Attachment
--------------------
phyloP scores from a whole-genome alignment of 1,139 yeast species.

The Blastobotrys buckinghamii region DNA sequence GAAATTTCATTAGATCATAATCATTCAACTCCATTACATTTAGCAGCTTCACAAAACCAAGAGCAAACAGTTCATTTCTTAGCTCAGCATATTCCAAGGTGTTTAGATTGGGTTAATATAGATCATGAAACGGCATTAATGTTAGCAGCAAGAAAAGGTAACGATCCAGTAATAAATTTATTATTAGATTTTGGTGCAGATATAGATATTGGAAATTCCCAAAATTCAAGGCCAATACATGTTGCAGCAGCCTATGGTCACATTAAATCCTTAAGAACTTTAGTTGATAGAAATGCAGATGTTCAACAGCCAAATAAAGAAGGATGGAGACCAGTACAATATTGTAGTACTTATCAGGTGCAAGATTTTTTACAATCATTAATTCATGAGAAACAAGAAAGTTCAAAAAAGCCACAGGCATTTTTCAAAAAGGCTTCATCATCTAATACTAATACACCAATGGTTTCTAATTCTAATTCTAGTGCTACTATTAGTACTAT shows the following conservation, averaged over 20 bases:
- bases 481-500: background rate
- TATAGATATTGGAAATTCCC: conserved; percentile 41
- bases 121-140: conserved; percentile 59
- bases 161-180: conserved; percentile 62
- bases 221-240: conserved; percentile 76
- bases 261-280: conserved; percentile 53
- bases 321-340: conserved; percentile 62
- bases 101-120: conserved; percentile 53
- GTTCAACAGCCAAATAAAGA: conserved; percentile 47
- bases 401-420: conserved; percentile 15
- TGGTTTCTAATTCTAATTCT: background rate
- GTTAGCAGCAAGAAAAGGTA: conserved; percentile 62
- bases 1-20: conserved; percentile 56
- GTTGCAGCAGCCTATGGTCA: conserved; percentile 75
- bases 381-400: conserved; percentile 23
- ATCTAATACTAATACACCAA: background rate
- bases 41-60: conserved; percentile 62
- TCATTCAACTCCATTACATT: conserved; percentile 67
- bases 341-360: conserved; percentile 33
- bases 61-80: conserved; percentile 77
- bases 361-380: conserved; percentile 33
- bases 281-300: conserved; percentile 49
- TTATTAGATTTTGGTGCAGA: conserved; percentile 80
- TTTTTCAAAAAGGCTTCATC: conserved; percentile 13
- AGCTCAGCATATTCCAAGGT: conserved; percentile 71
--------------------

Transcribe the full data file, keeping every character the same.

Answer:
phyloP scores from a whole-genome alignment of 1,139 yeast species.

The Blastobotrys buckinghamii region DNA sequence GAAATTTCATTAGATCATAATCATTCAACTCCATTACATTTAGCAGCTTCACAAAACCAAGAGCAAACAGTTCATTTCTTAGCTCAGCATATTCCAAGGTGTTTAGATTGGGTTAATATAGATCATGAAACGGCATTAATGTTAGCAGCAAGAAAAGGTAACGATCCAGTAATAAATTTATTATTAGATTTTGGTGCAGATATAGATATTGGAAATTCCCAAAATTCAAGGCCAATACATGTTGCAGCAGCCTATGGTCACATTAAATCCTTAAGAACTTTAGTTGATAGAAATGCAGATGTTCAACAGCCAAATAAAGAAGGATGGAGACCAGTACAATATTGTAGTACTTATCAGGTGCAAGATTTTTTACAATCATTAATTCATGAGAAACAAGAAAGTTCAAAAAAGCCACAGGCATTTTTCAAAAAGGCTTCATCATCTAATACTAATACACCAATGGTTTCTAATTCTAATTCTAGTGCTACTATTAGTACTAT shows the following conservation, averaged over 20 bases:
- bases 481-500: background rate
- TATAGATATTGGAAATTCCC: conserved; percentile 41
- bases 121-140: conserved; percentile 59
- bases 161-180: conserved; percentile 62
- bases 221-240: conserved; percentile 76
- bases 261-280: conserved; percentile 53
- bases 321-340: conserved; percentile 62
- bases 101-120: conserved; percentile 53
- GTTCAACAGCCAAATAAAGA: conserved; percentile 47
- bases 401-420: conserved; percentile 15
- TGGTTTCTAATTCTAATTCT: background rate
- GTTAGCAGCAAGAAAAGGTA: conserved; percentile 62
- bases 1-20: conserved; percentile 56
- GTTGCAGCAGCCTATGGTCA: conserved; percentile 75
- bases 381-400: conserved; percentile 23
- ATCTAATACTAATACACCAA: background rate
- bases 41-60: conserved; percentile 62
- TCATTCAACTCCATTACATT: conserved; percentile 67
- bases 341-360: conserved; percentile 33
- bases 61-80: conserved; percentile 77
- bases 361-380: conserved; percentile 33
- bases 281-300: conserved; percentile 49
- TTATTAGATTTTGGTGCAGA: conserved; percentile 80
- TTTTTCAAAAAGGCTTCATC: conserved; percentile 13
- AGCTCAGCATATTCCAAGGT: conserved; percentile 71